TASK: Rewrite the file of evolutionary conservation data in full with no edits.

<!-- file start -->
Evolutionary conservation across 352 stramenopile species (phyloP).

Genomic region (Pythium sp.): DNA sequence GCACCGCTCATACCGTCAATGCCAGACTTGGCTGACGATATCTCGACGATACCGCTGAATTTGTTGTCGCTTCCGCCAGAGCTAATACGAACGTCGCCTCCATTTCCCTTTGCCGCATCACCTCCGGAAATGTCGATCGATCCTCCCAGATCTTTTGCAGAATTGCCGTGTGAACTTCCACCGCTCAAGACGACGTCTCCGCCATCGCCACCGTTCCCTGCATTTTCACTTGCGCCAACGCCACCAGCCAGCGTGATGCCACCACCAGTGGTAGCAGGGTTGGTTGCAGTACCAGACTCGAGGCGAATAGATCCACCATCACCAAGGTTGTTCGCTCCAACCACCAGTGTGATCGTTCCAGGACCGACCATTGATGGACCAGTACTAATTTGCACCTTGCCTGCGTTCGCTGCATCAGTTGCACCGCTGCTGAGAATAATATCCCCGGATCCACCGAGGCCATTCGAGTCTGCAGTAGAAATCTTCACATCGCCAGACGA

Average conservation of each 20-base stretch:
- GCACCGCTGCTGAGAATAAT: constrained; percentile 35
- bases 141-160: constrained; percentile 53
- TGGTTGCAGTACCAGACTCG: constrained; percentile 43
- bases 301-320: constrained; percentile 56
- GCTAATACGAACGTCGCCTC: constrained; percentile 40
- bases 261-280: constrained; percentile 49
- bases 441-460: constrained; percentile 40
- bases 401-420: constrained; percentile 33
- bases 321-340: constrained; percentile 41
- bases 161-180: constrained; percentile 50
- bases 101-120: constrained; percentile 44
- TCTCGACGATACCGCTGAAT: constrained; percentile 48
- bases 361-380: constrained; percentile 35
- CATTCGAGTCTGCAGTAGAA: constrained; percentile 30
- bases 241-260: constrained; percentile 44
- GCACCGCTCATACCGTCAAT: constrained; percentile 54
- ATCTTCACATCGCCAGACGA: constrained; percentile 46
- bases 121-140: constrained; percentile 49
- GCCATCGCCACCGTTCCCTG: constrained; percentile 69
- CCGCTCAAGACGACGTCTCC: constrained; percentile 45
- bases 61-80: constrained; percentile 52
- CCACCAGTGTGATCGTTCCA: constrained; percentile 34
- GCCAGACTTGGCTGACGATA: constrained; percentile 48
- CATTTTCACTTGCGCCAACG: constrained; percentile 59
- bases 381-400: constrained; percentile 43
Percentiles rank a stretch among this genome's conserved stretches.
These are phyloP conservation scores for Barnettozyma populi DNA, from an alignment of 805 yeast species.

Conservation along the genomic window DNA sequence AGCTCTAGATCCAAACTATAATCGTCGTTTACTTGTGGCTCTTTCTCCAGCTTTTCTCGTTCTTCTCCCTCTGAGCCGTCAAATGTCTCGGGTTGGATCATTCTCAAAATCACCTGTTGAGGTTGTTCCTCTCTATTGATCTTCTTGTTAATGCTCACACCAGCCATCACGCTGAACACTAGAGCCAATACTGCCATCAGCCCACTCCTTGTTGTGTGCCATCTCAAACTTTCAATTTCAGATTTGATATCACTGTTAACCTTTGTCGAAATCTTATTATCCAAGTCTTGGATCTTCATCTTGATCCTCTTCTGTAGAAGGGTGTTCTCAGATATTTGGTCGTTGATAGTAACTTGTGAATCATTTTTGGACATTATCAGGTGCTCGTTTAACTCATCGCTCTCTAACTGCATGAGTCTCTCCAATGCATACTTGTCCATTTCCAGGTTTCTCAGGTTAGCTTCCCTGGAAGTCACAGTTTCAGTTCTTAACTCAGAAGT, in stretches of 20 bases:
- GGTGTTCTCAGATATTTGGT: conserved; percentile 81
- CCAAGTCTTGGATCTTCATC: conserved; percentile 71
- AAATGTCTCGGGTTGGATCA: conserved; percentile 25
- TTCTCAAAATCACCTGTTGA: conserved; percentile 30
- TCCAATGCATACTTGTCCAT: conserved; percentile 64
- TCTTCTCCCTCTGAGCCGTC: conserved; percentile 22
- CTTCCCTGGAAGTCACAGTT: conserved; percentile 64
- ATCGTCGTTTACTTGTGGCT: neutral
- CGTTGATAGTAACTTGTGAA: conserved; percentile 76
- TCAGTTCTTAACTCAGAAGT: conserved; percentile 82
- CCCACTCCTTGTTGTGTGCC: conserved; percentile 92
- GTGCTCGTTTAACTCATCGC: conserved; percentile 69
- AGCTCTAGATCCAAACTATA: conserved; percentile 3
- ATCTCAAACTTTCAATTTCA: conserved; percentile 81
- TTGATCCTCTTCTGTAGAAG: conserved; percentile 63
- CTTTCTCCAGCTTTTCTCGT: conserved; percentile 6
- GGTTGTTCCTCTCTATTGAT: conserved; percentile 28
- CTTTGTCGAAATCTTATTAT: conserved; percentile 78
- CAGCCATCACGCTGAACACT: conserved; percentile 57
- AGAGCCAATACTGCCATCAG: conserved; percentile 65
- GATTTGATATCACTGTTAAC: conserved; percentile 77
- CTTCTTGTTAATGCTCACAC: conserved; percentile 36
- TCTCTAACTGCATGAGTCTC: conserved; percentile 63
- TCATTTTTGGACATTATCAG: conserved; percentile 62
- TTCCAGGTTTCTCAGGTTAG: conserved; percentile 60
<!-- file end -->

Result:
Evolutionary conservation across 352 stramenopile species (phyloP).

Genomic region (Pythium sp.): DNA sequence GCACCGCTCATACCGTCAATGCCAGACTTGGCTGACGATATCTCGACGATACCGCTGAATTTGTTGTCGCTTCCGCCAGAGCTAATACGAACGTCGCCTCCATTTCCCTTTGCCGCATCACCTCCGGAAATGTCGATCGATCCTCCCAGATCTTTTGCAGAATTGCCGTGTGAACTTCCACCGCTCAAGACGACGTCTCCGCCATCGCCACCGTTCCCTGCATTTTCACTTGCGCCAACGCCACCAGCCAGCGTGATGCCACCACCAGTGGTAGCAGGGTTGGTTGCAGTACCAGACTCGAGGCGAATAGATCCACCATCACCAAGGTTGTTCGCTCCAACCACCAGTGTGATCGTTCCAGGACCGACCATTGATGGACCAGTACTAATTTGCACCTTGCCTGCGTTCGCTGCATCAGTTGCACCGCTGCTGAGAATAATATCCCCGGATCCACCGAGGCCATTCGAGTCTGCAGTAGAAATCTTCACATCGCCAGACGA

Average conservation of each 20-base stretch:
- GCACCGCTGCTGAGAATAAT: constrained; percentile 35
- bases 141-160: constrained; percentile 53
- TGGTTGCAGTACCAGACTCG: constrained; percentile 43
- bases 301-320: constrained; percentile 56
- GCTAATACGAACGTCGCCTC: constrained; percentile 40
- bases 261-280: constrained; percentile 49
- bases 441-460: constrained; percentile 40
- bases 401-420: constrained; percentile 33
- bases 321-340: constrained; percentile 41
- bases 161-180: constrained; percentile 50
- bases 101-120: constrained; percentile 44
- TCTCGACGATACCGCTGAAT: constrained; percentile 48
- bases 361-380: constrained; percentile 35
- CATTCGAGTCTGCAGTAGAA: constrained; percentile 30
- bases 241-260: constrained; percentile 44
- GCACCGCTCATACCGTCAAT: constrained; percentile 54
- ATCTTCACATCGCCAGACGA: constrained; percentile 46
- bases 121-140: constrained; percentile 49
- GCCATCGCCACCGTTCCCTG: constrained; percentile 69
- CCGCTCAAGACGACGTCTCC: constrained; percentile 45
- bases 61-80: constrained; percentile 52
- CCACCAGTGTGATCGTTCCA: constrained; percentile 34
- GCCAGACTTGGCTGACGATA: constrained; percentile 48
- CATTTTCACTTGCGCCAACG: constrained; percentile 59
- bases 381-400: constrained; percentile 43
Percentiles rank a stretch among this genome's conserved stretches.
These are phyloP conservation scores for Barnettozyma populi DNA, from an alignment of 805 yeast species.

Conservation along the genomic window DNA sequence AGCTCTAGATCCAAACTATAATCGTCGTTTACTTGTGGCTCTTTCTCCAGCTTTTCTCGTTCTTCTCCCTCTGAGCCGTCAAATGTCTCGGGTTGGATCATTCTCAAAATCACCTGTTGAGGTTGTTCCTCTCTATTGATCTTCTTGTTAATGCTCACACCAGCCATCACGCTGAACACTAGAGCCAATACTGCCATCAGCCCACTCCTTGTTGTGTGCCATCTCAAACTTTCAATTTCAGATTTGATATCACTGTTAACCTTTGTCGAAATCTTATTATCCAAGTCTTGGATCTTCATCTTGATCCTCTTCTGTAGAAGGGTGTTCTCAGATATTTGGTCGTTGATAGTAACTTGTGAATCATTTTTGGACATTATCAGGTGCTCGTTTAACTCATCGCTCTCTAACTGCATGAGTCTCTCCAATGCATACTTGTCCATTTCCAGGTTTCTCAGGTTAGCTTCCCTGGAAGTCACAGTTTCAGTTCTTAACTCAGAAGT, in stretches of 20 bases:
- GGTGTTCTCAGATATTTGGT: conserved; percentile 81
- CCAAGTCTTGGATCTTCATC: conserved; percentile 71
- AAATGTCTCGGGTTGGATCA: conserved; percentile 25
- TTCTCAAAATCACCTGTTGA: conserved; percentile 30
- TCCAATGCATACTTGTCCAT: conserved; percentile 64
- TCTTCTCCCTCTGAGCCGTC: conserved; percentile 22
- CTTCCCTGGAAGTCACAGTT: conserved; percentile 64
- ATCGTCGTTTACTTGTGGCT: neutral
- CGTTGATAGTAACTTGTGAA: conserved; percentile 76
- TCAGTTCTTAACTCAGAAGT: conserved; percentile 82
- CCCACTCCTTGTTGTGTGCC: conserved; percentile 92
- GTGCTCGTTTAACTCATCGC: conserved; percentile 69
- AGCTCTAGATCCAAACTATA: conserved; percentile 3
- ATCTCAAACTTTCAATTTCA: conserved; percentile 81
- TTGATCCTCTTCTGTAGAAG: conserved; percentile 63
- CTTTCTCCAGCTTTTCTCGT: conserved; percentile 6
- GGTTGTTCCTCTCTATTGAT: conserved; percentile 28
- CTTTGTCGAAATCTTATTAT: conserved; percentile 78
- CAGCCATCACGCTGAACACT: conserved; percentile 57
- AGAGCCAATACTGCCATCAG: conserved; percentile 65
- GATTTGATATCACTGTTAAC: conserved; percentile 77
- CTTCTTGTTAATGCTCACAC: conserved; percentile 36
- TCTCTAACTGCATGAGTCTC: conserved; percentile 63
- TCATTTTTGGACATTATCAG: conserved; percentile 62
- TTCCAGGTTTCTCAGGTTAG: conserved; percentile 60